Add More -ing to Your Life: A Hip Guide to Happiness by Gabrielle BernsteinCultureLiterature
When presented with a book featuring a leggy blonde wearing angel wings on a skateboard and bearing the title of Add More -ing to Your Life: A Hip Guide to Happiness, most peoples preconceptions about self-help chick-lit would go into overdrive.
The first sentence doesn’t help much either: “Hello, my new friend. I’m super-psyched that you dug the cover of my book enough to pick it up!” Yikes.
Gabrielle Bernstein is a former self-saboteur, drug addict and slave to the rat race turned self-styled life guru. With best-selling books, a radio show and countless lecture and TV appearances under her belt, Bernstein is hailed by many as the Dalai Lama of the post-modern, female world.
Add More -ing to Your Life is a self-help guide for those suffering with a very modern psychological condition: wanting it all and enduring all of the frustration that comes with it.
Using the formula Rethink-ing + Mov-ing + Receiv-ing x 30 days = Chang-ing, Bernstein challenges the reader to adopt a thirty-day programme of physical activity, positive affirmations and creative thinking designed to throw you out of your comfort zone and re-focus your desires into realistic goals.
The twelve chapters introduce familiar characters like Hanna who feels that all of her problems in adult life stem from her restrictive upbringing, Lauren who is terrified of losing her job in a difficult economic climate or Michelle, the woman who becomes so absorbed in her love life that she loses her grip on everything else. It would be impossible to read about these women without identifying some of your own personality traits in them and, in doing so, unconsciously invest emotionally in a book that you may have initially dismissed as new-age psycho-babble.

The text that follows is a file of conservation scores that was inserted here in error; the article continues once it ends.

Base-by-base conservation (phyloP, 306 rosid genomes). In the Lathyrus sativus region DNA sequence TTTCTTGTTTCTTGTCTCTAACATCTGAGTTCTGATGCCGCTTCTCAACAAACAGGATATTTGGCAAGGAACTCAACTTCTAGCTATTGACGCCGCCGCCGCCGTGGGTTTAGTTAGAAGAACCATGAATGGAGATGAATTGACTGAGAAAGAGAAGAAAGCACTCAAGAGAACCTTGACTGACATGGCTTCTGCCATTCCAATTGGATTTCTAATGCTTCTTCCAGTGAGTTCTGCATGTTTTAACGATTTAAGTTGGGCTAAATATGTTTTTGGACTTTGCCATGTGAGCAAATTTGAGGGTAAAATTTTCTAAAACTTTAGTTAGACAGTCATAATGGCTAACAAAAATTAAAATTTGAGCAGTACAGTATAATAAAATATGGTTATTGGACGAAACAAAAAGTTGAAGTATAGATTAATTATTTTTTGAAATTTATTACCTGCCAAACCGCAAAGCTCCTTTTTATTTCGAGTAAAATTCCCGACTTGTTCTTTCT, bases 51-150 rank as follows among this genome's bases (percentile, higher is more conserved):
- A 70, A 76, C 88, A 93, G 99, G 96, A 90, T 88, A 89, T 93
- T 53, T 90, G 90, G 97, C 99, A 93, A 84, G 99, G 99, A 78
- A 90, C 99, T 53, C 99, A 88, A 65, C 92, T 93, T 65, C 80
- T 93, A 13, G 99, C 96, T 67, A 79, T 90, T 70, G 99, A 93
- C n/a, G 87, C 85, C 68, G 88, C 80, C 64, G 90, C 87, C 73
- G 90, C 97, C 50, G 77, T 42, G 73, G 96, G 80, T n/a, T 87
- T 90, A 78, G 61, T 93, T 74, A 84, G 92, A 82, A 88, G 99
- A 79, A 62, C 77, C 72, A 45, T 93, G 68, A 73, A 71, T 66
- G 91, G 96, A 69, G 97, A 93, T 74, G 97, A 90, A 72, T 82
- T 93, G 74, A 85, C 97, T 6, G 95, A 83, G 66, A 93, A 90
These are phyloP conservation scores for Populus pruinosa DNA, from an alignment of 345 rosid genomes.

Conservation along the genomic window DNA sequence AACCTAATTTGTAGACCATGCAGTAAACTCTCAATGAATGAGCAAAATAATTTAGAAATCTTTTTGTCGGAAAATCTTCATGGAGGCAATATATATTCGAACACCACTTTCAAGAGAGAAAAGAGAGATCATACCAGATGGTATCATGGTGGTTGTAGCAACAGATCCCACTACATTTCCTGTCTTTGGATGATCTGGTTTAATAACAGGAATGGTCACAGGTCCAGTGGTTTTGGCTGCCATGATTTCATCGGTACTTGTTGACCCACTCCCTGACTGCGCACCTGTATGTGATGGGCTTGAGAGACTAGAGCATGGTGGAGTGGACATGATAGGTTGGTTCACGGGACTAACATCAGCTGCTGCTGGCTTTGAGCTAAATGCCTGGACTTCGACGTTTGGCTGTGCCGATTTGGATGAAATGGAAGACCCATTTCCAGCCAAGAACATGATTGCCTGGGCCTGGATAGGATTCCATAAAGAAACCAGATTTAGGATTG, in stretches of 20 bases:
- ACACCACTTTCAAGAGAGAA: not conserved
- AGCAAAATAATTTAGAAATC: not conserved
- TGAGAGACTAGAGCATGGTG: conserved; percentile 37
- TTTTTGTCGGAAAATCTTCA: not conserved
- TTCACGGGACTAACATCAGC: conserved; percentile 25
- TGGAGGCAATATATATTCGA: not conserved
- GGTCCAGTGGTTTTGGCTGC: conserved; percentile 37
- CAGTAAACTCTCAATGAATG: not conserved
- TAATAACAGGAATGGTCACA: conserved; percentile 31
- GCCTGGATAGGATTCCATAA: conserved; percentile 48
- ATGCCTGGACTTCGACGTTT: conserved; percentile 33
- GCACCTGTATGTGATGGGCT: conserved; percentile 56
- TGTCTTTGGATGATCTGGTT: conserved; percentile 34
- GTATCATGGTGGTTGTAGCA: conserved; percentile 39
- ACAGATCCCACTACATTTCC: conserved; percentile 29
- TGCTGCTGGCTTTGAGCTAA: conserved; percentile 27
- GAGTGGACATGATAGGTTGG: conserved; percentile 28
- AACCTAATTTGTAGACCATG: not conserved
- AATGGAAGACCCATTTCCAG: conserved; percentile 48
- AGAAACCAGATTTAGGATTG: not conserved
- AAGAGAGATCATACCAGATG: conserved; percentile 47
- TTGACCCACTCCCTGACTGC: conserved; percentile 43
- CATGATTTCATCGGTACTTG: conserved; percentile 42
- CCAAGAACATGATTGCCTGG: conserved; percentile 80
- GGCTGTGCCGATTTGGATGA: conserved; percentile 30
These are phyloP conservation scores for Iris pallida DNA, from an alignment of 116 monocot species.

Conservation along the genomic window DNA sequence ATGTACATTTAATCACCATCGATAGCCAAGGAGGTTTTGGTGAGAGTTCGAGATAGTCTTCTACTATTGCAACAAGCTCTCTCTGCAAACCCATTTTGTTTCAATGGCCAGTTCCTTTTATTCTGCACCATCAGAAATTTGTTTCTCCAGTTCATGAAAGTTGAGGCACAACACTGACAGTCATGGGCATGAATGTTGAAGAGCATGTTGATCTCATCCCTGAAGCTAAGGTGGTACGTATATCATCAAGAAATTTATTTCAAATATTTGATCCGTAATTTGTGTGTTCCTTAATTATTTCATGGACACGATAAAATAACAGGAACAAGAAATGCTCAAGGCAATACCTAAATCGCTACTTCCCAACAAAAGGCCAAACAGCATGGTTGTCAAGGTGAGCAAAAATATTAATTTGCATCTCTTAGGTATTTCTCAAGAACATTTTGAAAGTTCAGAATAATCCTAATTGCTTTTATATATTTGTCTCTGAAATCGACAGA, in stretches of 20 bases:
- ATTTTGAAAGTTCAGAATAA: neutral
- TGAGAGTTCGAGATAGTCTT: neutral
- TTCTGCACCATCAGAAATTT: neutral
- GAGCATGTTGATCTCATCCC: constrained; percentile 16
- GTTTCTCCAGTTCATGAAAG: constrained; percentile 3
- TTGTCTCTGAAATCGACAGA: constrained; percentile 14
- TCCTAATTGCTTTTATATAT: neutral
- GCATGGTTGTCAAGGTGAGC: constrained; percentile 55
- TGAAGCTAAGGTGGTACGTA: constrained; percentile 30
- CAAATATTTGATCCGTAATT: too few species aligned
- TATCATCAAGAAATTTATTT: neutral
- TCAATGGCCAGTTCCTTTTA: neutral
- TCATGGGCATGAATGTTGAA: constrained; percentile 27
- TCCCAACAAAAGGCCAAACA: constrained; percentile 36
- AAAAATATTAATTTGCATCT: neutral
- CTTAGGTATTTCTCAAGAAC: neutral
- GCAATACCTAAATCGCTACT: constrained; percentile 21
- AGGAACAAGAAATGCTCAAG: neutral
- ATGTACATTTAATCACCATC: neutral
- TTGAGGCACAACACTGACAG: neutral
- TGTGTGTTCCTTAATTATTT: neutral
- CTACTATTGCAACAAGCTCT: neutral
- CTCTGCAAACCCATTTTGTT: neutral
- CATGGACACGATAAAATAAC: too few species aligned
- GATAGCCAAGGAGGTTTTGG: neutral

If you get past the jarring colloquialisms and the buzz words – chilling, rockin’ and F-bomb (forgiveness for those unfamiliar with the way of –ing) – what you’re left with is a simple guide to being happier by analysing the darker parts of your life and making them more bearable. It was French philosopher Descartes who came up with the mantra “I think, therefore I am” and Bernstein is quick to point out the fact that if you feel like rubbish then it’s more than likely that’s what you’ll become. In short, take away the pseudo-psychoanalytic approach and you’re left with a stark message: positivity breeds more positivity.
While Bernstein’s lessons in refocusing and meditating to destroy previously negative thought patterns are interesting, other suggestions will encourage derision from the naturally cynical, such as her story about Louise Hay, author of You Can Heal Your Life. Bernstein’s affirmations that disease can come from a build up of negative feelings and can be cured accordingly borders on the ridiculous: “Louise cured her cervical cancer through releasing fear, saying positive affirmations and practising creative visualization. She knew that her cancer was a direct result of unhealed anger over being raped and battered as a child. With a past like that, it came as no surprise to her that she manifested cancer in her cervix.”
If books about tapping into your inner reserves of self-belief and inspiration aren’t your bag then you’re unlikely to find Add More -ing to Your Life life-changing. However, the message of beliv-ing, encourag-ing and think-ing your way to a more positive outlook is, if anything, undeniably uplift-ing.
Add More -ing to Your Life: A Hip Guide to Happiness is available in stores worldwide at the price of £10.99.